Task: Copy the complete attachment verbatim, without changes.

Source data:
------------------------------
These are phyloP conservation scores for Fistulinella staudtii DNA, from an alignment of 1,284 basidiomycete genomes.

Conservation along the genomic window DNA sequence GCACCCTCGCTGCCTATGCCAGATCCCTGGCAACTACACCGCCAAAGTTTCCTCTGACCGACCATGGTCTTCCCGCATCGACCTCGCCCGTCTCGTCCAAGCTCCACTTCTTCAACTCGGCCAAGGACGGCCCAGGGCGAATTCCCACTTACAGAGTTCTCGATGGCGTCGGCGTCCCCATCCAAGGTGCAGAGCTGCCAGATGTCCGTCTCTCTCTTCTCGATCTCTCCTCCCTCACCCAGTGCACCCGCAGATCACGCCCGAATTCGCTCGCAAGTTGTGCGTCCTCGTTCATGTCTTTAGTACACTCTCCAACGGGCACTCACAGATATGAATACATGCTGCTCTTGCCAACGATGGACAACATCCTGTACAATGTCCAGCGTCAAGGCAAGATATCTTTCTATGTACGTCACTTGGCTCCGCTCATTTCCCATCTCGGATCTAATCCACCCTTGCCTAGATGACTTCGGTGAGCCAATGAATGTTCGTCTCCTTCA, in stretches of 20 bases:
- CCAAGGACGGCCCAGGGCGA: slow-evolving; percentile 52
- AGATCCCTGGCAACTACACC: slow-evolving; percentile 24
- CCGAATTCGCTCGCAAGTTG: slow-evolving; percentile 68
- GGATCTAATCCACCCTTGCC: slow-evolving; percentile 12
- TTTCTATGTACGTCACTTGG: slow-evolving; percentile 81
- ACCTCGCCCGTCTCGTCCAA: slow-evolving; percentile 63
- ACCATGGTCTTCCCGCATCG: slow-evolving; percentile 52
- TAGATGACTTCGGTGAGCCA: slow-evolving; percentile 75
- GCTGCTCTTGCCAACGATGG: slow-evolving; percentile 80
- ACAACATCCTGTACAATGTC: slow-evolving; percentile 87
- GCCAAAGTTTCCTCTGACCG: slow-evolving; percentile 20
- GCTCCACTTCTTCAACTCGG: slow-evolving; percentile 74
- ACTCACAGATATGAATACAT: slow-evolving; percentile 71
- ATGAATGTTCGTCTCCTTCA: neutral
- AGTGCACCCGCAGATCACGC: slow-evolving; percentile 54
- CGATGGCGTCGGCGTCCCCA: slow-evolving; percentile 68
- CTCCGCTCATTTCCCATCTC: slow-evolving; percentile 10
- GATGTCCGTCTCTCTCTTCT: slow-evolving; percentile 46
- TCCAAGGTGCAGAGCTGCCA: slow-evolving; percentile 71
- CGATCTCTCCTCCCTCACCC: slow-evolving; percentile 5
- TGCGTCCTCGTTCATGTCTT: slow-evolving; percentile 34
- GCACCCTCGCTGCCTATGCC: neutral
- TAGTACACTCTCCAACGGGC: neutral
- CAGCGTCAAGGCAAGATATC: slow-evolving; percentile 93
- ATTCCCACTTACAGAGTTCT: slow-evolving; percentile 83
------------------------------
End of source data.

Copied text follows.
These are phyloP conservation scores for Fistulinella staudtii DNA, from an alignment of 1,284 basidiomycete genomes.

Conservation along the genomic window DNA sequence GCACCCTCGCTGCCTATGCCAGATCCCTGGCAACTACACCGCCAAAGTTTCCTCTGACCGACCATGGTCTTCCCGCATCGACCTCGCCCGTCTCGTCCAAGCTCCACTTCTTCAACTCGGCCAAGGACGGCCCAGGGCGAATTCCCACTTACAGAGTTCTCGATGGCGTCGGCGTCCCCATCCAAGGTGCAGAGCTGCCAGATGTCCGTCTCTCTCTTCTCGATCTCTCCTCCCTCACCCAGTGCACCCGCAGATCACGCCCGAATTCGCTCGCAAGTTGTGCGTCCTCGTTCATGTCTTTAGTACACTCTCCAACGGGCACTCACAGATATGAATACATGCTGCTCTTGCCAACGATGGACAACATCCTGTACAATGTCCAGCGTCAAGGCAAGATATCTTTCTATGTACGTCACTTGGCTCCGCTCATTTCCCATCTCGGATCTAATCCACCCTTGCCTAGATGACTTCGGTGAGCCAATGAATGTTCGTCTCCTTCA, in stretches of 20 bases:
- CCAAGGACGGCCCAGGGCGA: slow-evolving; percentile 52
- AGATCCCTGGCAACTACACC: slow-evolving; percentile 24
- CCGAATTCGCTCGCAAGTTG: slow-evolving; percentile 68
- GGATCTAATCCACCCTTGCC: slow-evolving; percentile 12
- TTTCTATGTACGTCACTTGG: slow-evolving; percentile 81
- ACCTCGCCCGTCTCGTCCAA: slow-evolving; percentile 63
- ACCATGGTCTTCCCGCATCG: slow-evolving; percentile 52
- TAGATGACTTCGGTGAGCCA: slow-evolving; percentile 75
- GCTGCTCTTGCCAACGATGG: slow-evolving; percentile 80
- ACAACATCCTGTACAATGTC: slow-evolving; percentile 87
- GCCAAAGTTTCCTCTGACCG: slow-evolving; percentile 20
- GCTCCACTTCTTCAACTCGG: slow-evolving; percentile 74
- ACTCACAGATATGAATACAT: slow-evolving; percentile 71
- ATGAATGTTCGTCTCCTTCA: neutral
- AGTGCACCCGCAGATCACGC: slow-evolving; percentile 54
- CGATGGCGTCGGCGTCCCCA: slow-evolving; percentile 68
- CTCCGCTCATTTCCCATCTC: slow-evolving; percentile 10
- GATGTCCGTCTCTCTCTTCT: slow-evolving; percentile 46
- TCCAAGGTGCAGAGCTGCCA: slow-evolving; percentile 71
- CGATCTCTCCTCCCTCACCC: slow-evolving; percentile 5
- TGCGTCCTCGTTCATGTCTT: slow-evolving; percentile 34
- GCACCCTCGCTGCCTATGCC: neutral
- TAGTACACTCTCCAACGGGC: neutral
- CAGCGTCAAGGCAAGATATC: slow-evolving; percentile 93
- ATTCCCACTTACAGAGTTCT: slow-evolving; percentile 83